E. Linacre and B. Geerts
It is unsatisfactory to use the term 'greenhouse' to explain the warming effect of the atmosphere, or certain gases within (such as water vapour and carbon dioxide). In a real greenhouse (a glasshouse in which crops are grown) the temperature is higher than outside in part because the glass prevents the convective transfer of heat. Outside, the daytime convective heating from the surface is rapidly dispersed. The so-called 'greenhouse gases' in the atmosphere operate in an environment of unrestricted convection.
The Earth’s surface is affected by two distinct kinds of radiation - visible radiation from the small area of the Sun, and infrared radiation from the sky all above us, even in the absence of clouds. The latter ('sky radiation') depends on the temperature of the lowest part of the troposphere, which in turn is governed by the absorption of upward radiation from the surface (the ‘terrestrial radiation’). Greenhouse gases increase the efficiency of that absorption, so the sky becomes warmer and radiates more heat back to the ground, which therefore cools less. To maintain an energy balance, the Earth surface must be warmer, hence emitting more radiation (Stefan Boltzmann's equation, Note 2.C). In short, the so-called greenhouse gases are more transparent in the visible than in the infrared spectrum. This effect should be called the 'atmosphere effect' because it typifies the atmosphere of the Earth and other planets, not the greenhouse effect, according to Fleagle and Businger (1).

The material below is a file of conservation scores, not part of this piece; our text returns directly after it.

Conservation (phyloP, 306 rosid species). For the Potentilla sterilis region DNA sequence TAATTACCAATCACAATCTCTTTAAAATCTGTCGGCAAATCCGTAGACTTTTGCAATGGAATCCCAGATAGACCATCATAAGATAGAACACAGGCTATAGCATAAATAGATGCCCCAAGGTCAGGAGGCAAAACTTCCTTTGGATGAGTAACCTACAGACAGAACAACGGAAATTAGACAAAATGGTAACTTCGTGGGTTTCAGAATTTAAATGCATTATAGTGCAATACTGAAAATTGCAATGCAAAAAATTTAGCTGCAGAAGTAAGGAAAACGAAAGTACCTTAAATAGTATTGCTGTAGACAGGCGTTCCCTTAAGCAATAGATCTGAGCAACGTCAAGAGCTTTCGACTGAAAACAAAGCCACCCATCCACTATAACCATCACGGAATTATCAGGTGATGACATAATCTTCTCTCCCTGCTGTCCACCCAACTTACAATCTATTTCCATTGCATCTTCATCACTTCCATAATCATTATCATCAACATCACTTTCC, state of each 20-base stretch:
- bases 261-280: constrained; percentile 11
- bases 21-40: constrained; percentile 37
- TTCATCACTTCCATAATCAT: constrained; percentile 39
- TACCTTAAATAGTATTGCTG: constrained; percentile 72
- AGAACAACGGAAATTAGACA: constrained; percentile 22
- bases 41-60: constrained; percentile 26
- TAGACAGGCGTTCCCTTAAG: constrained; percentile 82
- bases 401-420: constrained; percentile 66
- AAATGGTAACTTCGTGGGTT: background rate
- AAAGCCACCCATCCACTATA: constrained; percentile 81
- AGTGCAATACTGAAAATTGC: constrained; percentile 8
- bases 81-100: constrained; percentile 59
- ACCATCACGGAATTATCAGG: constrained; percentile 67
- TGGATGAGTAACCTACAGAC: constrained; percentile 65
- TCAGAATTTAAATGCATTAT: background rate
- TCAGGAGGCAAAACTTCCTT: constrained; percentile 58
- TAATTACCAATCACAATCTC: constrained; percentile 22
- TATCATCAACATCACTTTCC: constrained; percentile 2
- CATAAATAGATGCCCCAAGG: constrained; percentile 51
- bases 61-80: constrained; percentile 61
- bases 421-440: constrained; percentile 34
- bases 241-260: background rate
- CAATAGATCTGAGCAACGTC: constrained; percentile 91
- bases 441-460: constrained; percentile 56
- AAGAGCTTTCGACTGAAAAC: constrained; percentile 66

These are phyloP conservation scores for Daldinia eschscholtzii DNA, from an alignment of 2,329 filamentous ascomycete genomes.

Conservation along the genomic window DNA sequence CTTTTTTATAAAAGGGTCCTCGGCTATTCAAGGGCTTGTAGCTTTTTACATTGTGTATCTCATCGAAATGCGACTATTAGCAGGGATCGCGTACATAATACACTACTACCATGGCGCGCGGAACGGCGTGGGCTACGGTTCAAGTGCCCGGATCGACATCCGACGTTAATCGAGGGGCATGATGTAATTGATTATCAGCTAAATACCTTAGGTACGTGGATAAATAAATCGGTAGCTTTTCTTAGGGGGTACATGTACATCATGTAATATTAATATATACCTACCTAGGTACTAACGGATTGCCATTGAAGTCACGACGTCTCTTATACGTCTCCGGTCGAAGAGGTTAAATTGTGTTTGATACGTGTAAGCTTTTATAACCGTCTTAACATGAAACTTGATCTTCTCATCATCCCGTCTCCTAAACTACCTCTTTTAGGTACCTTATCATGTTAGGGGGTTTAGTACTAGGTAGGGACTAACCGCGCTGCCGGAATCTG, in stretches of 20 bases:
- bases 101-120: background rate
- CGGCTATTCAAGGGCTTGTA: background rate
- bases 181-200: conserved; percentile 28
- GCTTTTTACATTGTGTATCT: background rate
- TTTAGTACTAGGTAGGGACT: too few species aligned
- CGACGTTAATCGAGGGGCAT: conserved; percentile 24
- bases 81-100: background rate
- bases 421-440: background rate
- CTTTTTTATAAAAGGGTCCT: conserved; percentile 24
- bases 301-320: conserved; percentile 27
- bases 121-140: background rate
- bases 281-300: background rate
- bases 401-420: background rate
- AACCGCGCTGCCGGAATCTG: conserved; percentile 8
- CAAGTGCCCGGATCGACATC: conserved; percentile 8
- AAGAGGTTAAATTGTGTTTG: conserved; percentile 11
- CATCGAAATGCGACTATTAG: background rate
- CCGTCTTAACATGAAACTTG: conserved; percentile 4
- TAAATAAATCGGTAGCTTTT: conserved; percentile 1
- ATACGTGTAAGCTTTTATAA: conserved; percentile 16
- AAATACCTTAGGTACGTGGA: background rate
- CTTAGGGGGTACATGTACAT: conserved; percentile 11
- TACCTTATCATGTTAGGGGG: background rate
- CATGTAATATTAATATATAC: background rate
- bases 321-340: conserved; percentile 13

The same fallacy applies when referring to the atmosphere as a 'blanket' (2). Blankets on a bed warm by preventing convection from the sleeper, whereas greenhouse gases warm the Earth's surface by selective transfer of radiation. Also, there can be no ‘trapping’ of heat by the gases; they simply absorb radiant energy, raising their temperature and hence their emission of radiation. There is no retention of heat, implied by the word ‘trapping’.
(1) Fleagle, R.G. and J.A. Businger, 1963. An introduction to atmospheric physics. Academic Press, 346 pp.
(2) for more info, see Alistair Fraser's web site